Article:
Image Credit: S. Singha/Shutterstock.comImage Credit: S. Singha/

Can you provide an example of how SICRIT has been successfully implemented in a real-world scenario, perhaps highlighting the direct liquid MS analysis of biofuels?

In a real-world scenario, the SICRIT technology screens ethanol used in beverages. Our system complements the in-house human sensory panel, providing additional support for their product evaluation process.

Ethanol samples of the lowest quality, deemed unsuitable for beverages, are repurposed as biofuels. While our system is not directly utilized for analyzing biofuels, this use case is tangentially related to it.

SICRIT boasts unique ionization capabilities that allow the analysis of problematic molecules that are difficult to ionize via traditional methods like ESI or APCI. Could you delve into how this has opened new possibilities in the field of mass spectrometry?

Do you recall the concerning news about Valsartan being contaminated with nitrosamines? With SICRIT technology, it would have been possible to detect both nitrosamines and the active ingredient Valsartan in a single mass spectrometry run, whereas traditional methods like ESI and APCI would require separate analyses for each.

Not only could this have prevented a major scandal, but it also marked a new era of understanding chemical processes in products. Because SICRIT can detect highly non-polar substances like alkanes, it has the capability to identify a wider range of contaminants compared to other ionization sources. Consequently, SICRIT is positioned to contribute to the production of safer consumer products and pharmaceuticals.

What are the next steps for Plasmion in terms of advancing the SICRIT technology? Are there new applications or enhancements we can expect in the near future?

Our overall goal is to simplify mass spectrometry and make it accessible to anyone – trained in mass spec or not. We are constantly working on easy-to-handle plug-and-play products combined with easy-to-operate software. Both are combined in our new HaVoc Sensory System. It features the SICRIT ionization technology and makes it operational in an industrial environment.

Since the launch of the SICRIT technology, what has been some of the feedback from your customers, and how has it influenced further developments?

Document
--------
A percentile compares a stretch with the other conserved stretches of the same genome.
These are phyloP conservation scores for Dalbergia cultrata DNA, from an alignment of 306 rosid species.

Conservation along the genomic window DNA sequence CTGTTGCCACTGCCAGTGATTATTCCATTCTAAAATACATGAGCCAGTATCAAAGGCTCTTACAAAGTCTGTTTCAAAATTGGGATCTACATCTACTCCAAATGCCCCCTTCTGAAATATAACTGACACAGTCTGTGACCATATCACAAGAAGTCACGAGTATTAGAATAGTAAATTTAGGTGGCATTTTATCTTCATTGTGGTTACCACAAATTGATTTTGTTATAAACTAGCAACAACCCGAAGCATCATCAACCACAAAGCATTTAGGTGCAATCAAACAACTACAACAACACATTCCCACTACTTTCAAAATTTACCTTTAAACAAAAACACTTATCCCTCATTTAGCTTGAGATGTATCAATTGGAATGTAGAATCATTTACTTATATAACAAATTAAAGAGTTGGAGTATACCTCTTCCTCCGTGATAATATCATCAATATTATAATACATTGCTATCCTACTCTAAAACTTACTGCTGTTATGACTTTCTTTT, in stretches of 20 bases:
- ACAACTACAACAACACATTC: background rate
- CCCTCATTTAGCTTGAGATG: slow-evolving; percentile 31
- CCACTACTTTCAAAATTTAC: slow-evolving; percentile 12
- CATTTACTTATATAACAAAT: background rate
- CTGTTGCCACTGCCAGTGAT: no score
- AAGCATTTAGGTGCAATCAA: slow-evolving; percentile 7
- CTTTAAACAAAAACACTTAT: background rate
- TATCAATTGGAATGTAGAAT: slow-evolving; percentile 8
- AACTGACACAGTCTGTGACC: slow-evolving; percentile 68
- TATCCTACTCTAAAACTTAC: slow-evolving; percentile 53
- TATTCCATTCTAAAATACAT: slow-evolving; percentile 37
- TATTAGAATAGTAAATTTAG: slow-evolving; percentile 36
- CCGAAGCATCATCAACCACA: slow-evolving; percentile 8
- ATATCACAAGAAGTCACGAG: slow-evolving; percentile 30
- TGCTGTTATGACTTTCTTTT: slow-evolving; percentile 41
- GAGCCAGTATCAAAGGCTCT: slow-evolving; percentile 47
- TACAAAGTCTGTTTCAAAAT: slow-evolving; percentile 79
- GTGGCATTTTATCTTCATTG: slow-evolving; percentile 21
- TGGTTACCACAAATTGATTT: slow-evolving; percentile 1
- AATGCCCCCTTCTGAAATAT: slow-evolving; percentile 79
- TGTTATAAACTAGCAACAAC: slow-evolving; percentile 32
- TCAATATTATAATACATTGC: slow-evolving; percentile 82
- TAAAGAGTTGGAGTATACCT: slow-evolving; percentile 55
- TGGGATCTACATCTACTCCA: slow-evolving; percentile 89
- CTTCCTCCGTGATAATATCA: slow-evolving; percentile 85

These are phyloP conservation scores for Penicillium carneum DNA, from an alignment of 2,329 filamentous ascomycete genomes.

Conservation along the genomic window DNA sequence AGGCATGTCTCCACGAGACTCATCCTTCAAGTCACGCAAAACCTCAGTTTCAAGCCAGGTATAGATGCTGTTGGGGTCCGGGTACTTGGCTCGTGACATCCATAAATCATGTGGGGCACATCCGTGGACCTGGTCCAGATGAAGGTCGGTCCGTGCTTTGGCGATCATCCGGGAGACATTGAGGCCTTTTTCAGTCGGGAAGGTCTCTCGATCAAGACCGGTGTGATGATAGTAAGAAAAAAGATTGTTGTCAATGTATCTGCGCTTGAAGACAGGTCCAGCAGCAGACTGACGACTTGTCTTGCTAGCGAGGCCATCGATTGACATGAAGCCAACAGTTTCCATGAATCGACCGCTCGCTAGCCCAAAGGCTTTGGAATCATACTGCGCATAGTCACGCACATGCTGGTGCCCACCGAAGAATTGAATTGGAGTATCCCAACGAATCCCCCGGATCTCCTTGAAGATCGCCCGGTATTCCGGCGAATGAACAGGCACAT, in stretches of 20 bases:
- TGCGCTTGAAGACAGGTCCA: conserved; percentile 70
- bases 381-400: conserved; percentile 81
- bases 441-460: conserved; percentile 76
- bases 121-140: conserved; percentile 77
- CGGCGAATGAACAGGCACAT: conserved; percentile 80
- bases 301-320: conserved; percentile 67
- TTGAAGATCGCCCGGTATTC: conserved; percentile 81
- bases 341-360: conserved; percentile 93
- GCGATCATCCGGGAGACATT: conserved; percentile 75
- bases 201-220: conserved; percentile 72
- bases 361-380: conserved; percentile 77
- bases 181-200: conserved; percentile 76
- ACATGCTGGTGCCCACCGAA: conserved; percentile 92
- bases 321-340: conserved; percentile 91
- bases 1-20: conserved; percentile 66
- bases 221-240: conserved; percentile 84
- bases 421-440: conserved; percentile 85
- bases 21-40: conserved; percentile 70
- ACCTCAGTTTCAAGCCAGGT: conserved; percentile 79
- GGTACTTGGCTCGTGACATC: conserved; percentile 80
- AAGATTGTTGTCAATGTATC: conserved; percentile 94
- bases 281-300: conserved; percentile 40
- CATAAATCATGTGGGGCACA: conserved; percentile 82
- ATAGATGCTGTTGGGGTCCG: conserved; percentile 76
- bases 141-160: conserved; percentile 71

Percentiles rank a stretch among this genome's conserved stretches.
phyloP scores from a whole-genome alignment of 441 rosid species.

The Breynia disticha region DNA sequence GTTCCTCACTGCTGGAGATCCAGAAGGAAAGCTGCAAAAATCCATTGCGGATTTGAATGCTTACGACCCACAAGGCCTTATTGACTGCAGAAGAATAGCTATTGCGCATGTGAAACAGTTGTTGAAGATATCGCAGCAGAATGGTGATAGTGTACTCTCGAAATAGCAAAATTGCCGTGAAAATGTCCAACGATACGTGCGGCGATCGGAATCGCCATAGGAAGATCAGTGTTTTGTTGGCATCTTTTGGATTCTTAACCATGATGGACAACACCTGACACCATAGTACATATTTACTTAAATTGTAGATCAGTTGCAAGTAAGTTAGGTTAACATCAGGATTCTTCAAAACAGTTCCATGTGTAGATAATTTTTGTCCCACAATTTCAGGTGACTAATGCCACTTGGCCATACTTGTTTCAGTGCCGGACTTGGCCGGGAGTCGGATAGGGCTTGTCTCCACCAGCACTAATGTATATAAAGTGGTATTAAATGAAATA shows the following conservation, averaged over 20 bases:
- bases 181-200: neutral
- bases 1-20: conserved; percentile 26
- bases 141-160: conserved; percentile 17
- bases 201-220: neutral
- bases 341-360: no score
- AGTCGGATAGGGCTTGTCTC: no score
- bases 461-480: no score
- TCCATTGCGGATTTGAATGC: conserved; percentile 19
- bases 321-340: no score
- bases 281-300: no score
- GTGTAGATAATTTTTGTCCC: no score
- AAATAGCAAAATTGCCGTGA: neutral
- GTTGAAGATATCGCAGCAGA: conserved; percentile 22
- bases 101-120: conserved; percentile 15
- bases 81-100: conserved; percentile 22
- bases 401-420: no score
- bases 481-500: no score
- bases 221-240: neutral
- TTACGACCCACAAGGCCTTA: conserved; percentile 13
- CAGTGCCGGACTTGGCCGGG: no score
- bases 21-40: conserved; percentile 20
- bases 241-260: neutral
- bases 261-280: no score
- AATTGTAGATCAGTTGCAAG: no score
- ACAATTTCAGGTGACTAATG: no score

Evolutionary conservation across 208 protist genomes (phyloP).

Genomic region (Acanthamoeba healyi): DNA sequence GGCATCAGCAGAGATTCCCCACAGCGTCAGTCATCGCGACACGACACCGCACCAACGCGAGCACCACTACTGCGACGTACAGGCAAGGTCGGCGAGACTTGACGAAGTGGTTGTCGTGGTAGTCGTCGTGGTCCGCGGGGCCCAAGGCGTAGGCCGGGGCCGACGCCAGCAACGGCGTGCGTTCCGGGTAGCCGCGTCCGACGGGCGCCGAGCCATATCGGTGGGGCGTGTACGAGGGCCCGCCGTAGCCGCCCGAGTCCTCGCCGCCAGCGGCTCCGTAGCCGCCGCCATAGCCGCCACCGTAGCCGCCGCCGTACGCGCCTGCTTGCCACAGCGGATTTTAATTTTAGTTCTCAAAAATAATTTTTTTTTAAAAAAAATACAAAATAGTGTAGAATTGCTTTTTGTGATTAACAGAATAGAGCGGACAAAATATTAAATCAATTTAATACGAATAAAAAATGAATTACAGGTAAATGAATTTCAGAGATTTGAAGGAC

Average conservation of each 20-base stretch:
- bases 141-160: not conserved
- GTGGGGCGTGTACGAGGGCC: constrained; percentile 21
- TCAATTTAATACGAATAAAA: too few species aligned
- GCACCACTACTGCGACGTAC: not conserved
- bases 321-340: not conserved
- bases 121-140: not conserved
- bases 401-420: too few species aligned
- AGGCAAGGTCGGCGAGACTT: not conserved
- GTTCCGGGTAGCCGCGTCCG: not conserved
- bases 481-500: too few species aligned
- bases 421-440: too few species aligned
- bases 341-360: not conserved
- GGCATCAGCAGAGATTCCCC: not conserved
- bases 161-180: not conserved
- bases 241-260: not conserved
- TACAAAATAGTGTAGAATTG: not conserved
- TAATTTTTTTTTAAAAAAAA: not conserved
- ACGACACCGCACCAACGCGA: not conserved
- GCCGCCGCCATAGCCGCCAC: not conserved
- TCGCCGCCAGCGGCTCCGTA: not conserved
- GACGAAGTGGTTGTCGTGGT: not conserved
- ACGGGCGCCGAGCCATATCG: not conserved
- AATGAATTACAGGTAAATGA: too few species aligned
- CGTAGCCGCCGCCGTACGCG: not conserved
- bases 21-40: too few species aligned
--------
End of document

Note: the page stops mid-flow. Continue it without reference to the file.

Our most common feedback is: "It's too good to be true." And that's precisely what motivates us. We aim to simplify mass spectrometry as much as possible, which is why all our efforts are focused on creating plug-and-play, user-friendly solutions that deliver exceptional performance.

What challenges have you encountered in developing and implementing the SICRIT technology, and how have you addressed them?

Realizing that the unique geometry of our source and its associated benefits alone were insufficient to establish a market presence was an insight we did not have before founding our startup. To truly succeed in the market, our product must be able to solve prevailing issues faced by similar products and ideally offer better performance as well.

We are fortunate that we have achieved this with SICRIT, and we can convince others not only through the simplicity of our product but also through clear and transparent communication from our side.

As a leader in the sensor technology market, how does Plasmion envision the future of chemical analysis? What role will SICRIT play in shaping this future?

The future of chemical analysis will become so automated that it will seamlessly integrate into routine processes, operating as a behind-the-scenes robotic system to measure and control products or consumer goods. This automation will ultimately result in the production of better and safer products for consumers.

In our vision, SICRIT will play a significant role. It stands out as the only technology capable of conducting such analyses with superior performance.

Where can readers find more information?

About Dr. Jan-C. Wolf, CTO of Plasmion

Jan holds a master’s de­gree in che­mis­try from the Tech­ni­cal Uni­ver­si­ty of Mu­nich. He spe­cia­li­zed in or­ga­nic and ana­ly­ti­cal che­mis­try and took a doc­to­ral de­gree (Ph.D.) at the De­part­ment of Ana­ly­ti­cal Che­mis­try hea­ded by Pro­fes­sor Rein­hard Niess­ner. 

Du­ring this time he gai­ned ex­ten­si­ve know­ledge in ae­ro­sol che­mis­try, in­stru­ment / me­thod de­ve­lo­p­ment, and the area of​ clas­si­cal ana­ly­sis, par­ti­cu­lar­ly in mass spec­tro­me­try. Bes­i­des, he in­de­pendent­ly con­duc­ted com­mis­sio­ned ana­ly­ses for va­rious in­dus­tri­al part­ners.

Af­ter gra­dua­ti­on, Jan con­duc­ted a post­doc­to­ral re­se­arch at ETH Zu­rich (Switz­er­land) with Pro­fes­sor Re­na­to Zen­o­bi and be­ca­me a lea­ding ex­pert in the field of new io­niza­ti­on me­thods for mass spec­tro­me­try, so-cal­led ''am­bi­ent'' io­niza­ti­on.